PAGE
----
On Freshman Year, On Adjusting, On a Perpetual Numbness
College is hard as fuck. And it's only made harder when it seems like everyone around you, and all your old friends from home, are having The Time Of Their Lives.
Since coming to Wesleyan, I have been perpetually numb. Of course, this makes sense to me -- numbness is a defense mechanism, it coats my sadness and allows me not to feel all the unhappiness I know I have.
I chose to live in West College, Wesleyan's "community-based living," because of its so-called "commitment to artistic expression, political activism, and multiculturalism." As someone who is big on diverse communities and art as activism, I thought WestCo would be a perfect fit for me. Yet what WestCo claims to be and what WestCo truly is are almost on two opposite ends of a spectrum, unless they really mean "whiteness" when they say "multiculturalism." By joining WestCo, I don't feel like I entered a large community, I feel like I was avalanched into a world of homogeneity and whiteness.
I've had the idea, in my short experience, that "I don't belong here." Interestingly enough, this notion is very similar to the rhetoric used in describing Asian Americans belonging in America. No matter how well we are able to assimilate, we are taught that we do not belong, because we wear a racial uniform that marks us 'Other' and renders us perpetually foreign. So I wonder how much my non-whiteness has played a role in my college experience thus far.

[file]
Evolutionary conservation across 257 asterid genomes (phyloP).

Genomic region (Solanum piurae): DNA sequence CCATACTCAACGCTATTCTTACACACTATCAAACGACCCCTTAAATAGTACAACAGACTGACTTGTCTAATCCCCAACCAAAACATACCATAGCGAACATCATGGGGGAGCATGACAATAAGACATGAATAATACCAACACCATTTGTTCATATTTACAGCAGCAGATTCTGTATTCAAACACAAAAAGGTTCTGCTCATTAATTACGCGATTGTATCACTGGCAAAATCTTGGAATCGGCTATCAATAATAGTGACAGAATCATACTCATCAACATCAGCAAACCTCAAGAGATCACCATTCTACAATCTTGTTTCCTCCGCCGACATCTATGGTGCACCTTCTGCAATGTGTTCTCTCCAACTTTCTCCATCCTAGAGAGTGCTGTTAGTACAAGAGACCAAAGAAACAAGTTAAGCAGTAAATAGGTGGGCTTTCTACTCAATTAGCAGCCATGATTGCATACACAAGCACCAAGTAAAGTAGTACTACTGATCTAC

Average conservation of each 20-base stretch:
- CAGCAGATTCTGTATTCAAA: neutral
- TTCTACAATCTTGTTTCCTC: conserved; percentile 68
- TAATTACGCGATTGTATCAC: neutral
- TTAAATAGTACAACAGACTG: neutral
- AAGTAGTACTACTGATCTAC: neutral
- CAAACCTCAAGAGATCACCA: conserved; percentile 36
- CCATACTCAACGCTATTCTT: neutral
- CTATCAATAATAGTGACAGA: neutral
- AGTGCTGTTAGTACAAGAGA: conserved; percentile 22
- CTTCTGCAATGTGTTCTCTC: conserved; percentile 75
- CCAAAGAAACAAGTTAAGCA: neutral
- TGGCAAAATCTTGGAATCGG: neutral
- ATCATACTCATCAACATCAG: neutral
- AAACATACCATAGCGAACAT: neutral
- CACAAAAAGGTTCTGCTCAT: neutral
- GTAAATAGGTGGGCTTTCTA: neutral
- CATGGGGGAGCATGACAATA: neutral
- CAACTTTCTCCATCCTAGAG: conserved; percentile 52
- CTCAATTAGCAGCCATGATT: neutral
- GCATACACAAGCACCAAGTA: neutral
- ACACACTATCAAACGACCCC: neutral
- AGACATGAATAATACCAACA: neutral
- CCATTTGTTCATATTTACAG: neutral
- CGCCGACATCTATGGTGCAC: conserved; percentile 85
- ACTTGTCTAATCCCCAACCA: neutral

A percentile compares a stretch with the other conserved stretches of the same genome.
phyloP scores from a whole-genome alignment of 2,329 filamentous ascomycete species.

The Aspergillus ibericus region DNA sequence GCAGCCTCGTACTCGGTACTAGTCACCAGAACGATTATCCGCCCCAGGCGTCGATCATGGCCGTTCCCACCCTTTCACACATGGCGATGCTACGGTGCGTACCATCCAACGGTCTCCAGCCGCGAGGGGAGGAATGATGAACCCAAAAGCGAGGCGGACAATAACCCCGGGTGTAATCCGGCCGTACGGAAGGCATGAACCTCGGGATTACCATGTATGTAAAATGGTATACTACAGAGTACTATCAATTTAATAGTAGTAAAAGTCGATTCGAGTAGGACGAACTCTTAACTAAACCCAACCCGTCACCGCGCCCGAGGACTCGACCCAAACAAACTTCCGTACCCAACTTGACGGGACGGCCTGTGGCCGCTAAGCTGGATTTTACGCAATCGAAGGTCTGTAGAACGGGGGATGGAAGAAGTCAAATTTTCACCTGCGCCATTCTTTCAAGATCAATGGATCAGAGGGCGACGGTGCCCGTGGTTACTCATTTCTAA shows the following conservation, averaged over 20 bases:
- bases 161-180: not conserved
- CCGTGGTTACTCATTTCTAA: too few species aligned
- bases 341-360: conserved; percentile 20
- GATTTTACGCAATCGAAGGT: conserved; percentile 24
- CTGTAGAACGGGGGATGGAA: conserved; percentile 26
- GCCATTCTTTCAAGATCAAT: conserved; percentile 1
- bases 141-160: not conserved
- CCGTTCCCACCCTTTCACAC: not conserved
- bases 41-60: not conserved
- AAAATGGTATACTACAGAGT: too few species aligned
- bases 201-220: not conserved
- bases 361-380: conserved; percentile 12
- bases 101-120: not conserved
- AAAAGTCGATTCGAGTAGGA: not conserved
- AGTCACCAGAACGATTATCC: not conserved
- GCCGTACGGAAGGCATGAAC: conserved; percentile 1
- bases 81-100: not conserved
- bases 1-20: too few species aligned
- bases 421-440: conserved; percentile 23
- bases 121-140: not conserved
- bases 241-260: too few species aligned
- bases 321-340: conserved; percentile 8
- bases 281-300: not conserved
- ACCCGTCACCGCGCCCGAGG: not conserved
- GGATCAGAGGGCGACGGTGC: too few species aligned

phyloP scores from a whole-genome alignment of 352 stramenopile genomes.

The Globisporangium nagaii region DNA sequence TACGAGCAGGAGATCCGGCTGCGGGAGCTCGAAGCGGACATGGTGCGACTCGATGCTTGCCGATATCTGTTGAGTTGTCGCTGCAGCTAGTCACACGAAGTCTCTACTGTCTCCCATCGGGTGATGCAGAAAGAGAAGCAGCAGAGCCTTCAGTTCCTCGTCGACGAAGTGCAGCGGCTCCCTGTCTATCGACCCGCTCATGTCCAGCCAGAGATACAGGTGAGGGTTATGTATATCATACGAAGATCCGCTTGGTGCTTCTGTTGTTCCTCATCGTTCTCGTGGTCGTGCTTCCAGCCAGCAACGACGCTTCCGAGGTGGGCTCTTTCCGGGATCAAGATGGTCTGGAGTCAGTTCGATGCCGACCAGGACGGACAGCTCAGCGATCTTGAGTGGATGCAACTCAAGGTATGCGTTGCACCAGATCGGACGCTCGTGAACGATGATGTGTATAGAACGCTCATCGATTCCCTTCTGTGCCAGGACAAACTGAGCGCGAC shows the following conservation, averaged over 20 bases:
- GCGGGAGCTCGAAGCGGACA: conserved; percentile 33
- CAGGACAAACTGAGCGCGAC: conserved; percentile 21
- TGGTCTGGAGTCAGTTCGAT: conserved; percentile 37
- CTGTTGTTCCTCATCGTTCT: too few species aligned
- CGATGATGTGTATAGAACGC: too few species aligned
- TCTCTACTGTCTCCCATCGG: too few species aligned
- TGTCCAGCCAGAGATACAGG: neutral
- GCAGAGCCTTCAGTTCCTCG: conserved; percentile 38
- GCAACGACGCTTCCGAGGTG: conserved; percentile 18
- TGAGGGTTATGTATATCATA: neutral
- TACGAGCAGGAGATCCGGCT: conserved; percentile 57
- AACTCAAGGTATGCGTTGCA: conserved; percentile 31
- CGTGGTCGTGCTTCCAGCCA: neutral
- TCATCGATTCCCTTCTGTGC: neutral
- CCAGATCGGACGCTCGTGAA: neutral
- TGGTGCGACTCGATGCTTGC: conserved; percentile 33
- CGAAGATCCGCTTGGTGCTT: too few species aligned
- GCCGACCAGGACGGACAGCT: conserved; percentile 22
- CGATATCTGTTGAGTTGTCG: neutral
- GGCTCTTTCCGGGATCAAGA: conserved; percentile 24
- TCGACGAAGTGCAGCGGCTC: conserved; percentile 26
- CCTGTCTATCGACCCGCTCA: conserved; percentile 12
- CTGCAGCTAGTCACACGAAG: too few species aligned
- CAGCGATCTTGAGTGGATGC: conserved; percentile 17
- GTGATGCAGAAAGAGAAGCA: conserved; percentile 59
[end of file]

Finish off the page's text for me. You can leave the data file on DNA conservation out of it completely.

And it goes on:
Of course, it's not like my high school wasn't a bubble of whiteness and privilege, but what made it different was the resources I had there. (My high school also didn't have around ten students of color in its entire community.) In high school, I was able to develop close relationships with my teachers, and I had a stable network of friends (mostly of color) who felt the way I did. But my resources are removed here -- the people that stood with me in solidarity now have their own institutions, their own wars to fight. I feel completely lost and by myself. I guess that's where the numbness comes in, providing me with a blanket of sanity.
I think this isolation is what freshmen in college are struggling with everywhere, whether or not they are people of color like I am. And that isolation is only perpetuated through social media, where Snapchat stories and Facebook photos make it seem like "everyone else is having such a great time." When I have one-on-one conversations with other college freshman, when I talk about my sadness with them, a different story emerges. It seems that so many people are struggling, that adjusting is so much harder than imagined. Unfortunately, that narrative is also met with a perceived shame.
The shame that comes with struggling is what keeps it in silence, merely perpetuating the isolation that so many college freshmen feel. In complete honesty, I have been so depressed, I never know what to tell people when they ask me how college is, and I feel ashamed for being depressed because having access to higher education is such a privilege unto itself. I need to remember that I'm just in another stage of growth and learning, and that this is all temporary. I need to remember that I am not truly alone; I need to remember to take care of myself.